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The Ark of Hoof Prints: Tale of a Herd - Book two

The Ark of Hoof Prints: Tale of a Herd - Book two

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The Ark of Hoof Prints: Tale of a Herd - Book two

Länge:
375 Seiten
6 Stunden
Herausgeber:
Freigegeben:
Jan 22, 2015
ISBN:
9783738690194
Format:
Buch

Beschreibung

Normal life was to end on 'The Day'.
Horses had been working with humans for so long!
No one remembered not doing so. From that day on those that had not been evacuated have to find a way to overcome the strange results of the experiment in their Closed lands.
Herausgeber:
Freigegeben:
Jan 22, 2015
ISBN:
9783738690194
Format:
Buch

Über den Autor

Evelyn G Lohmann was born in London 1955. She was given up for adoption. Years later fund her roots in the south Americas. The love of horses and painting brought her to write and illustrate the Ark of Hoof Prints -Ark of Hoof Prints- Travelers From the Plane. A Tale of a Herd. A Twist in the Tale. Tail of Tales. Amber Ark. And underway 'There is no future without a past.' Evelyn did not start writing till she was forty five, but where was a dyslectic wall in front of her to climb. As the book one and two in the saga of Ark Of Hoof Prints grew into a saga of six books; she wrote down all the dyslectic mishaps and transferred her mistakes into the illustrated Dyslectic Support Dictionary. Witch/Which she is planning to share in the near future.

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The Ark of Hoof Prints - Evelyn G. Lohmann

The beach was deserted; its white sand ruffled by many feet, and the sea was trying to whip away the marks. There had been so much shouting and many men running and splashing through the shallow waters to boats, grabbing with hurried hands rifles and packages lifting them clear of the waters. They were packed on carts and waiting ponies.

Then dawn came and in their haste two ponies had been left behind!

Well! Drummond, what are we going to do now?

It was Hay that asked. Drummond looked up the beach and then down the beach.

We seem to have been left behind. Said Drummond,

I see what you mean, nodded Hay, What are we going to do about it?

Now you come to ask I am not sure.

Drummond was in his eighth year, did a good job when it was asked off him, and he kept on eye on young Hay.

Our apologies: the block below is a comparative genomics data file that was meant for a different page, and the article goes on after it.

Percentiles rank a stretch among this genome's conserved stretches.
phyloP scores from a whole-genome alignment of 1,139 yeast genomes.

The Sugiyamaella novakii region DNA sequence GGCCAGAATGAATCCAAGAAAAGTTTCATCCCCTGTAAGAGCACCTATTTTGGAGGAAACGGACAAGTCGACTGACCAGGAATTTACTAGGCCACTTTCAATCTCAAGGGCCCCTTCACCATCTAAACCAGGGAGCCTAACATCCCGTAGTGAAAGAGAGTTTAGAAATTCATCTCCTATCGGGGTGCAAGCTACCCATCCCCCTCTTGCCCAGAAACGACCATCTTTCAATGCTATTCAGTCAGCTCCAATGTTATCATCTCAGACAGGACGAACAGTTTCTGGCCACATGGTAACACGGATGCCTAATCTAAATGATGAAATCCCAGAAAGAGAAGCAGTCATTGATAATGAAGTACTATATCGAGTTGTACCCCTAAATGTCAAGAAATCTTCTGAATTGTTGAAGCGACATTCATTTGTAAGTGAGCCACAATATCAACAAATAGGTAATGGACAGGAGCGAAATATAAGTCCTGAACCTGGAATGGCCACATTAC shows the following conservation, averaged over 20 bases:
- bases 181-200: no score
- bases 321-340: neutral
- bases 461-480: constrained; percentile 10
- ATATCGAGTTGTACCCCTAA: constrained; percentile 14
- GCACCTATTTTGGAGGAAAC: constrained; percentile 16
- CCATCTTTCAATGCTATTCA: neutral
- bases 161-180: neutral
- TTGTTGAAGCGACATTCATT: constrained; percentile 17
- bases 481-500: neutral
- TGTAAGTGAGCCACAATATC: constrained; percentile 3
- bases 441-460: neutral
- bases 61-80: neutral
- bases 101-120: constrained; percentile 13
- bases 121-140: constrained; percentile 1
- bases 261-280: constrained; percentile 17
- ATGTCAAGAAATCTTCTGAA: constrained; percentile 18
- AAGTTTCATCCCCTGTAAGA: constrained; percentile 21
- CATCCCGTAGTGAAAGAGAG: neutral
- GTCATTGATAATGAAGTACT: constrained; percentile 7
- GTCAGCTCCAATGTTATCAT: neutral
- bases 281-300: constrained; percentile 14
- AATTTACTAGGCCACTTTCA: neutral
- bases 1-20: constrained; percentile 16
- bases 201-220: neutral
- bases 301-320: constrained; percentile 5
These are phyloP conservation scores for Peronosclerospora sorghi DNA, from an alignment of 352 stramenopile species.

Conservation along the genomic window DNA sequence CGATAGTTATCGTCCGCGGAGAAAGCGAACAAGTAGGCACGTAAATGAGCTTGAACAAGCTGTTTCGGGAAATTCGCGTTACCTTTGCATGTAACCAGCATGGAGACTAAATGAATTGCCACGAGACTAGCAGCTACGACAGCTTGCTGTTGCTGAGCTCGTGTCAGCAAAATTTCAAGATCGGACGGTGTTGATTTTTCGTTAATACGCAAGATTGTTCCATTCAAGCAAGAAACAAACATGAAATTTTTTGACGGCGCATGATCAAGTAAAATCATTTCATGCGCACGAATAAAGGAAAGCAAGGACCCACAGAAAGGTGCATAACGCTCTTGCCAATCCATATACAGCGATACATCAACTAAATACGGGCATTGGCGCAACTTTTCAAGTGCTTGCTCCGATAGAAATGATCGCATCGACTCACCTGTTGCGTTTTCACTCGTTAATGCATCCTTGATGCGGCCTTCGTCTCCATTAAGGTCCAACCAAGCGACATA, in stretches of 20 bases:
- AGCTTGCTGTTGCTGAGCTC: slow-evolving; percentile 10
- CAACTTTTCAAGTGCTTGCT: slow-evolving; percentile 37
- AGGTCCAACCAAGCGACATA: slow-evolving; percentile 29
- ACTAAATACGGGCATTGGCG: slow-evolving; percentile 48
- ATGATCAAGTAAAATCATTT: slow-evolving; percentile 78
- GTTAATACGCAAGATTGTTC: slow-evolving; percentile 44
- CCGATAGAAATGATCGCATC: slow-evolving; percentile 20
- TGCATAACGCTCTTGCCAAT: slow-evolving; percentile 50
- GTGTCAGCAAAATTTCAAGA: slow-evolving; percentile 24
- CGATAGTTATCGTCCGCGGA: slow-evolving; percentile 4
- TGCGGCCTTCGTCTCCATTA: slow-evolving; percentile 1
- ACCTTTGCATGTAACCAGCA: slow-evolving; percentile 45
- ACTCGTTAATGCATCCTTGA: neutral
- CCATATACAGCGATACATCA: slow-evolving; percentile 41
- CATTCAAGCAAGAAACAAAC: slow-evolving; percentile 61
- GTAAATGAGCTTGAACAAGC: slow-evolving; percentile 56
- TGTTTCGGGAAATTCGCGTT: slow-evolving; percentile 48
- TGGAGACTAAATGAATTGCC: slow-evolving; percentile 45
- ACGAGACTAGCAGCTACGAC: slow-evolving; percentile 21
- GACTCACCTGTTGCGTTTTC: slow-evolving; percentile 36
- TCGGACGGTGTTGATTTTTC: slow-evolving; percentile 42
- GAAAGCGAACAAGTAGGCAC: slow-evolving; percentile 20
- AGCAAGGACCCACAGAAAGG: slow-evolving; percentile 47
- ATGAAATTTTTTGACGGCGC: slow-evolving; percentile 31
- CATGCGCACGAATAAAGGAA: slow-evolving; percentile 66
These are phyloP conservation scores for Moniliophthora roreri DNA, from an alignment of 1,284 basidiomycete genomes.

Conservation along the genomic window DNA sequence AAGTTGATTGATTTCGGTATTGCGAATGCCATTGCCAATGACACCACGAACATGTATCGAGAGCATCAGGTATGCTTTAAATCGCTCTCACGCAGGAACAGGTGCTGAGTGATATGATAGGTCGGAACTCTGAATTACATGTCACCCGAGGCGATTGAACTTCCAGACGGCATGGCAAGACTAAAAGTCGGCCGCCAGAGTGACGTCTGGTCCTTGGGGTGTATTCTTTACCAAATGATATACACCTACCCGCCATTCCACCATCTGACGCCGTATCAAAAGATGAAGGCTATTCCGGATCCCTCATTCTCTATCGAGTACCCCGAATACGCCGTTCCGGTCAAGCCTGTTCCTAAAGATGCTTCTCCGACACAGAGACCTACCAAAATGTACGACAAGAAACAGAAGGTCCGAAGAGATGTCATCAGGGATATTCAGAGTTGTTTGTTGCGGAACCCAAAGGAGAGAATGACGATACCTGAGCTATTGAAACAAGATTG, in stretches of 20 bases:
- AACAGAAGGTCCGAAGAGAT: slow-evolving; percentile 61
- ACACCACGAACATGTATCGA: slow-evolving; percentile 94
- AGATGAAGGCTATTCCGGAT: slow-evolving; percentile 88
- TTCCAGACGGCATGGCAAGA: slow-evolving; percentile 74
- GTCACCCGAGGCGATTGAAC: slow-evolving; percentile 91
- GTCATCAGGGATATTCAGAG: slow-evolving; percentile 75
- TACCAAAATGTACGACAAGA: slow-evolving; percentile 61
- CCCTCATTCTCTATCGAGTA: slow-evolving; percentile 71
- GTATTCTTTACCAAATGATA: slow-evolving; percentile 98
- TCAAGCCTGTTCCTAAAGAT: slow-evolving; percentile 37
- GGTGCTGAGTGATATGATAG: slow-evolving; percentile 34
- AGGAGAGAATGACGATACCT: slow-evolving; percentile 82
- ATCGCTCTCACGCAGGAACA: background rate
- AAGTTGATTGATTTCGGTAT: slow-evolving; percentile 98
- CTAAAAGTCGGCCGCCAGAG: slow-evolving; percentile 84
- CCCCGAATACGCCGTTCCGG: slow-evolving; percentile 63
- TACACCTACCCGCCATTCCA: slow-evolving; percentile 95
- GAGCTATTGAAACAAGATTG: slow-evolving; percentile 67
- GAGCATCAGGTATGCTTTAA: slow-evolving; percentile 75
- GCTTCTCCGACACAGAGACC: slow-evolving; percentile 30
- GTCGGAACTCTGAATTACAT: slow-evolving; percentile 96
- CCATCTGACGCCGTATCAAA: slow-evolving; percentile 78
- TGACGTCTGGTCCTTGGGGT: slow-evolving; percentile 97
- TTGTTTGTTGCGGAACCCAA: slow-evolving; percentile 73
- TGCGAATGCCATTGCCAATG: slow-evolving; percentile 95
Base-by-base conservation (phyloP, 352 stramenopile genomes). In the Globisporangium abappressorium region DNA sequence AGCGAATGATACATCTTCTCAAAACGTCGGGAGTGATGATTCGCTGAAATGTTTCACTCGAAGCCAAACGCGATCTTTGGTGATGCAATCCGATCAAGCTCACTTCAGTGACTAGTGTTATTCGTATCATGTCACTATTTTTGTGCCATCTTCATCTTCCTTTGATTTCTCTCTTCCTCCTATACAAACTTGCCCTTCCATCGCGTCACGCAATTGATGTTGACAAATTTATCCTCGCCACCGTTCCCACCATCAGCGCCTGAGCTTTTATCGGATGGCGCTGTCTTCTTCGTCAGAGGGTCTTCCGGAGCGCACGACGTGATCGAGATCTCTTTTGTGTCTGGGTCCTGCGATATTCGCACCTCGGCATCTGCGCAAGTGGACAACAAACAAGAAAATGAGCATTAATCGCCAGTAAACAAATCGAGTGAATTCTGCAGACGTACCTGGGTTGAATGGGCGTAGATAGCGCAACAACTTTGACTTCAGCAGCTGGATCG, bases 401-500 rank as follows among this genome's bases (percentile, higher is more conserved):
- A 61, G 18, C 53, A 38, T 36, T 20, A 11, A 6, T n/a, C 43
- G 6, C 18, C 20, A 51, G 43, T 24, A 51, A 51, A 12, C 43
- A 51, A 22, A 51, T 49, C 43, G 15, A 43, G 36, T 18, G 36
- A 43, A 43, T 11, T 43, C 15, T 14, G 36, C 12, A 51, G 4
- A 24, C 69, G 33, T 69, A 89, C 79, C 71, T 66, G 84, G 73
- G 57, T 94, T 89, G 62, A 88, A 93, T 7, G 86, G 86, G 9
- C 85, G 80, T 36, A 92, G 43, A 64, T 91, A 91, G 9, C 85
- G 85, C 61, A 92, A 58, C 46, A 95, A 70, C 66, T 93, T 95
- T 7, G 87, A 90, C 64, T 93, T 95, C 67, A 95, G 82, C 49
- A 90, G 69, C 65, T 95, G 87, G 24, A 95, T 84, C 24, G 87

Hay was just living his third year, his training had been hasty, lead out of his field, a pack thrown on his back, then been tied to Drummond’s harness, even if Drummond was a field brother to Hay, it was not so easy to follow in step at first! But after the first night of to-ing and fro-ing they had got on well enough.

Hay was a bay youngster that asked a lot of questions of Drummond, they matched in size but not in colour, Drummond’s coat was dun, but their black full manes and tails, along with the tips of their ears made telling them apart in rainy weather difficult for those that did not know them well.

There was no rain that night only the seas’ spray to dampen their coats.

We can not stay here all day long! remarked Hay again. Drummond was thinking the same. There would be children to give rides to, maybe take the lady shopping in the buggy, but he was rather surprised that no one had come for them. The last human had said, Stand and he had! You could depend on him to do as he was asked.

Hay lay down, it had been a long time since he had been fed and his tummy was rumbling uncomfortably; he muzzled through the sea grasses for a snack to tide him over to midday grazing, making himself comfortable as much as he could do tied to Drummond.

Right! said Drummond making Hay jump. He had also noticed his tummy had missed something that a good feed would put right.

Let’s take matters into our own hoofs! I suggest we wander back to our stable yard, get someone to take this lot off and get the feed we have earned!

Sounds like a good idea to me! replied Hay.

Hay missed the juicy blade of grass he was trying to grab as Drummond moved smartly forward jerking his open mouth away from his chosen mouthful.

They made their way up the track. The track that led from the deserted beach to the little hut that sold ice-cream and sweets to the kids.

Drummond always looked hopefully for icecream that had missed children’s mouths and landed on the ground. All riding ponies enjoyed this stop, before taking kids along the ragged cliffs to the headland, to breathe in the fresh sea air, feel the sea’s spray dampen their coats and here the children screech as the waves washed over the rocks and splashed at them.

Then they were doodled back to the stables for a mouthful of oats before taking the next group.

It was funny that humans were not keen to go out in rainy weather, but it was fun to splash through puddles with the kids. He did not mind taking kids which were happy to sit on his back, holding on with their hands in his mane; those kids that can ride were a fun, you did not have to watch out that they fell off! Well! Not so much anyway! When they think they know all about sitting on a horse -, Drummond’s daydreams come to an abrupt stop!

The ice-cream hut was just a pile of wood, its sign hung lopsided on its post. Deep motor tracks had cut into the sandy car park before the shattered kiosk.

Mind what you are doing? grumbled Hay as Drummond pulled him away from the scene.

Both, Drummond and Hay were feeling uneasy, this uncomfortable feeling was not eased as they rounded the corner of the bank that hid the pub from the winter’s pounding sea. Its door was open, just swinging on its hinges; the smell of stale beer and stale cigarette smoke met them, other than the sound of the door’s hinges, no other sound was to be heard.

Look! said Hay as Drummond jerked him again in his haste to get away from the empty pub.

Could we get this rope untied or something? You keep trying to pull off my head! There must be someone at the stables to see to us.